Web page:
Deli meats are a big deal in Italy, so it’s no surprise that two of the best ones come from there – mortadella and capicola. For me, nothing compares to homemade ciabatta stuffed with arugula, tomatoes, mozzarella, and layers of mortadella. On the other hand, I enjoy capicola when served wrapped around melon, Provolone, or drizzled with honey and enjoyed with a glass of Shiraz. But what is the difference between mortadella and capicola?
Tender mortadella is minced pork, while salty capicola is the whole cut of shoulder muscle. Pistachios and olives are superb additions to mortadella, but herbal or spicy rubs are the choice for capicola. Mortadella can be ready in a day, yet drying capicola can last for up to 6 months.
For all my fellow sandwich lovers out there, capicola and mortadella are a must-try! They actually go very well together, stuffed between fresh-from-the-garden veggies and burrata. Read on to find out about their differences and everything else you have to know!
Ingredients and Preparation
High-quality pork is the meat of choice for both. Capicola only calls for neck and shoulder cuts, while mortadella is a mixture of shoulder cuts, pork trimmings, belly, and tripe. What’s more, for capicola, you’ll need about 30% fatty meat, but neck fat cubes for mortadella.
When speaking of preparation, the main difference is that capicola is a whole muscle cut, seasoned and cured, but pork for mortadella needs to be minced into almost a paste-like texture. Curing shoulder or neck muscles in sea salt and red pepper flakes for capicola is the first step, then you can choose different aromatic seasoning rubs according to your taste. Black peppercorns are a staple here, but adding fennel and aniseed will make an amazing classical spice blend.
If you want herbal relish, go for fresh rosemary, thyme, and garlic as Italian classics. But, to spice things up, jack up on red pepper flakes and add some coriander for a sugary aftertaste. On the other hand, spices in mortadella are blended into the mixture, besides salt, myrtle, and peppercorns – nutmeg, cloves, coriander, garlic, caraway, and even pistachios and olives aren’t unusual.
As said above, capicola is first cured, rubbed with seasoning mixes, then stuffed into casings. Casing options can vary, from collagen sheets to natural ones, like a beef bung, pig bladder, or diaphragm, which are top-notch. Mortadella is also a huge sausage, so beef bladder or fibrous casings are staples.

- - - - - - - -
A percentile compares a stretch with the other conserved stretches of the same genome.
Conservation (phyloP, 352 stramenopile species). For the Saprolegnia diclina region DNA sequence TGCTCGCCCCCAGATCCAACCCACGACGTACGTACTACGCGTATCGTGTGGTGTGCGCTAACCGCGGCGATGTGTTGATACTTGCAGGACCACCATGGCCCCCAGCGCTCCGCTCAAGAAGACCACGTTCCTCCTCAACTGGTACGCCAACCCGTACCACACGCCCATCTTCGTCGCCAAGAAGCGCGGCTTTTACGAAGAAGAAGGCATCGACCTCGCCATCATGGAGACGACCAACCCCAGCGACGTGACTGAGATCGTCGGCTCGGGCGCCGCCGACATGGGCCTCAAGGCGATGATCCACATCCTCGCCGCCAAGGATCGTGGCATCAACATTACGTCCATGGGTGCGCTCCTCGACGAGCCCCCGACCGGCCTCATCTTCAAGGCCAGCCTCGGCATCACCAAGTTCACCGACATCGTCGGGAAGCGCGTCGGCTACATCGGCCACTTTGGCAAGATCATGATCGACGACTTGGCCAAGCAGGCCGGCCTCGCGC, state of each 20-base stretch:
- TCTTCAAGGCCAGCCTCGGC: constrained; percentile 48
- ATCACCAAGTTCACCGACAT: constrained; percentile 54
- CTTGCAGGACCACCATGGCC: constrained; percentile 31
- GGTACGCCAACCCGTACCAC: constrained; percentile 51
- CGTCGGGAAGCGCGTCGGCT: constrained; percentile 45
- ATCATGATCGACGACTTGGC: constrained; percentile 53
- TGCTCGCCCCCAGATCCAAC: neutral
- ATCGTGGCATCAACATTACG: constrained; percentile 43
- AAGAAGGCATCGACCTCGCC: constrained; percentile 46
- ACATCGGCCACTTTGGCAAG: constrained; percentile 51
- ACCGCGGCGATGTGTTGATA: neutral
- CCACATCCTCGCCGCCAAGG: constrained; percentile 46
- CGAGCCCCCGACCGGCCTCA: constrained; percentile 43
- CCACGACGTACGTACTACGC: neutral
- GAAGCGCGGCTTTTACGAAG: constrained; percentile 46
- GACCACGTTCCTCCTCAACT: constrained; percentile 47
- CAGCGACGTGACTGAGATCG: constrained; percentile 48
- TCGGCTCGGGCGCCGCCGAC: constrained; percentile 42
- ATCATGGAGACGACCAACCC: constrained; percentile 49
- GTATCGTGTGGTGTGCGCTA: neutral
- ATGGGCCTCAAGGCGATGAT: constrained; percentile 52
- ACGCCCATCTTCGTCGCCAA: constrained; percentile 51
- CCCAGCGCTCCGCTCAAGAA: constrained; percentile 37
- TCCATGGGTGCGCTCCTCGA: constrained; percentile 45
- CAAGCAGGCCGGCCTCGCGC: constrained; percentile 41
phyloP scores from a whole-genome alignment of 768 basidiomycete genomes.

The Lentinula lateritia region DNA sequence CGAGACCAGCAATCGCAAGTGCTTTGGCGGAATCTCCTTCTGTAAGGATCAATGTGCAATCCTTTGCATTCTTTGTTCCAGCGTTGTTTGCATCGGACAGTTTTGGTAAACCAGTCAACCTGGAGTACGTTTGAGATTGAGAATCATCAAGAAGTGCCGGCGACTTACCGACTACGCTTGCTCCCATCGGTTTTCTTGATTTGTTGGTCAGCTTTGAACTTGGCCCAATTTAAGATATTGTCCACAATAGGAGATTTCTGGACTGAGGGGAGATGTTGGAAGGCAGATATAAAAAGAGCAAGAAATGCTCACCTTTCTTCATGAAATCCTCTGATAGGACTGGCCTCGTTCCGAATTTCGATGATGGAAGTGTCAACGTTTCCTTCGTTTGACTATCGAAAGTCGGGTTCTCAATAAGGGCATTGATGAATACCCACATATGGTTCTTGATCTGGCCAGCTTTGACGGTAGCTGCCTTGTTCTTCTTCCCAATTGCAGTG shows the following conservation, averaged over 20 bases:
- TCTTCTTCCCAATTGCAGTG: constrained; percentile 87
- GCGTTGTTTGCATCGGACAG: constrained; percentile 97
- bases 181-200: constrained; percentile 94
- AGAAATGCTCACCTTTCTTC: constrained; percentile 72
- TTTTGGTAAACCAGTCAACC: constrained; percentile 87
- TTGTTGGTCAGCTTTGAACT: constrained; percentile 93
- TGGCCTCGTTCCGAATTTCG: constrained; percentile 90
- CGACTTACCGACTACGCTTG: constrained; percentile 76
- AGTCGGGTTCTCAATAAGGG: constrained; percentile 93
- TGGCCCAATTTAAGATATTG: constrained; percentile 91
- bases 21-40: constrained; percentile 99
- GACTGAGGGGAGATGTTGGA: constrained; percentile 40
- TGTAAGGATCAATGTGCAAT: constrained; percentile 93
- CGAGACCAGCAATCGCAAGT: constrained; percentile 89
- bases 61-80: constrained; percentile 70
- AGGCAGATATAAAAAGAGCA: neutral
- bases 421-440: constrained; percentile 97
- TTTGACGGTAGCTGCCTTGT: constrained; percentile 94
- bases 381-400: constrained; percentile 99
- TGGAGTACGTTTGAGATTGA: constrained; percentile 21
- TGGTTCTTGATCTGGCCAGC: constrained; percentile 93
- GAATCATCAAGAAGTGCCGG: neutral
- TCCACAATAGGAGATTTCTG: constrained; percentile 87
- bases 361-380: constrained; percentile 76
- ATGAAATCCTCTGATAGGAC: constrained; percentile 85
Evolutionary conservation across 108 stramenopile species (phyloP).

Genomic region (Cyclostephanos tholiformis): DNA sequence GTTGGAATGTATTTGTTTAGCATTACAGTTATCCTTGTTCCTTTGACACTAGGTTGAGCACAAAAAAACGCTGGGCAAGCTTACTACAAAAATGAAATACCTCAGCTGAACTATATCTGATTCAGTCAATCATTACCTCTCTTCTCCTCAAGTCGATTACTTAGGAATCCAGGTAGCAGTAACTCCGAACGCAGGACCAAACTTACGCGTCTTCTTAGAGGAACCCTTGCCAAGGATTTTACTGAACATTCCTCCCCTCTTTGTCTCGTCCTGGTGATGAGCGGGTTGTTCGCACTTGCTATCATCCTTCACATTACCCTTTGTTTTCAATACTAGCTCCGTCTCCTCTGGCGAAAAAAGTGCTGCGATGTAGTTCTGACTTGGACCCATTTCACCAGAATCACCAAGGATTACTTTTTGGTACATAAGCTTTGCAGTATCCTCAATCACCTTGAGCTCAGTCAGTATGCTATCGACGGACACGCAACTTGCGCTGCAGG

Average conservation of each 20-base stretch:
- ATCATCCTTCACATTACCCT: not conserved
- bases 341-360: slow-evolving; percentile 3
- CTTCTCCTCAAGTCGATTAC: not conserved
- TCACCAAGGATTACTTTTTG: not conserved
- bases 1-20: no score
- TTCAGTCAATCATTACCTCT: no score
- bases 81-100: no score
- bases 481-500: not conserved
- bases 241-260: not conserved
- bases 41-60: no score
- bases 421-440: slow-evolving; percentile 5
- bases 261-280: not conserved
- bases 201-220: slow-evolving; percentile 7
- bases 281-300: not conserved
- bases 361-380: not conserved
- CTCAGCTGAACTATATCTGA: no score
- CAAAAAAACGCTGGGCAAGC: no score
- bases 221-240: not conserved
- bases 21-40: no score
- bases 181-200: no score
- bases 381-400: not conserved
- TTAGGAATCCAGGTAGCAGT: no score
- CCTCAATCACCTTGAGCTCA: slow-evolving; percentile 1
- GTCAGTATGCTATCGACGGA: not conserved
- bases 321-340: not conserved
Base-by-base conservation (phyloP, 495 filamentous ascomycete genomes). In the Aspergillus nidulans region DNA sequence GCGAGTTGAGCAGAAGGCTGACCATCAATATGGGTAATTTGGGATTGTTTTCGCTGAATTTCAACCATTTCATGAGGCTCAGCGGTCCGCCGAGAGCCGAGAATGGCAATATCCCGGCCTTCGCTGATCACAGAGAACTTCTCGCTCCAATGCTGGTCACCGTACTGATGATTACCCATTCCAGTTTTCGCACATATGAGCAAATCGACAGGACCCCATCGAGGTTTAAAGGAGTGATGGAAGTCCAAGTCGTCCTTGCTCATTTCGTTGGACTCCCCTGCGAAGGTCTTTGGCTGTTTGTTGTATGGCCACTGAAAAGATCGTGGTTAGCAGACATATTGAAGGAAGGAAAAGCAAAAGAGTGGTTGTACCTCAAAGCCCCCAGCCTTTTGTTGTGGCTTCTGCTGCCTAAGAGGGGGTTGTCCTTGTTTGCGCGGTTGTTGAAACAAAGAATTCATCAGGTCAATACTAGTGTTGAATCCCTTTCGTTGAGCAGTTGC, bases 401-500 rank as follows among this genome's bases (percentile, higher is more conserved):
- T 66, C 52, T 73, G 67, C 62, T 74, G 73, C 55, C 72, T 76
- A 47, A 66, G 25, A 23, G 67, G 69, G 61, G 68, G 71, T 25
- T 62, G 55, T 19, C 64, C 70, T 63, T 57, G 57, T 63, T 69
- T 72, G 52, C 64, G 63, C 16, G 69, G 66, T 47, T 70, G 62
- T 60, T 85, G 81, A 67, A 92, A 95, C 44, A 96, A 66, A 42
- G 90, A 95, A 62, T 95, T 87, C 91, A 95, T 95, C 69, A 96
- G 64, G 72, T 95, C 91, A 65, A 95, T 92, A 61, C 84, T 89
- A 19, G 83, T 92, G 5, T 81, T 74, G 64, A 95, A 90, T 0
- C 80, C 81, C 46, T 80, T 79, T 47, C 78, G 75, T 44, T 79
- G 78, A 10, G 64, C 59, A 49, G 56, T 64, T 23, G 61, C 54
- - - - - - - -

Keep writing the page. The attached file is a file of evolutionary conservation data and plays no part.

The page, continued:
You can make a super delicious capicola by air-drying, smoking, or slow roasting, which gives a bit of a rubbery texture. Traditionally, mortadella isn’t smoked, but that gives a special flavor to it. Depending on how big it is, it requires a few hours to a whole day of cooking over dry air.
The temperature cannot be lower than 158°F because of safety reasons. The next step is a cold shower and storing it in a cooling cell to stabilize the meat, whatsoever. Capicola hangs up for 3–6 months, while mortadella can be ready in a day or so.
Taste and Serving
The original mortadella has a mild but rich and mellow taste. If you add more robust ingredients like whole peppercorns, olives, or pistachios – then it will be stronger. The additions will also give more texture and some crunch to this smooth, pale pink sausage with white fat cubes in between.
Marbled capicola is delicate in flavor, slightly smoky and spicy, but still a bit salty. That’s why it pairs flawlessly with a bit of sweetness and freshness. My favorite combinations are with melon and honey, but burrata, mozzarella, or creamy and nutty cheeses are superb, as well.
If you want to think out of the box, Italian hoagie or quesadillas are outstanding meals to incorporate capicola in, but mortadella meatballs, empanadas, and stuffed rolls are out-of-this-world! My favorite combination of these two deli heavens is not a panini, but a savory cheesecake with a crust made of capicola and mortadella as superstars!
Capicola has about a few grams of protein per slice more than Mortadella, which comes from the fact that it is made from muscle only. They are both pretty fatty, though, so keep in mind to eat them moderately. Also, if you’re following a low-carb diet – these are great options to add to your menu.  
Final Thoughts: Which is Better, Mortadella or Capicola?
Which one to choose depends solely on what you like more. Both are sliced very thinly, but mortadella is more tender and delicate, while capicola has a spicier and saltier taste. I would always choose capicola for pizza topping and deli platter, along with fruits and cheeses, but mortadella for paninis, pasta, and Italian muffuletta.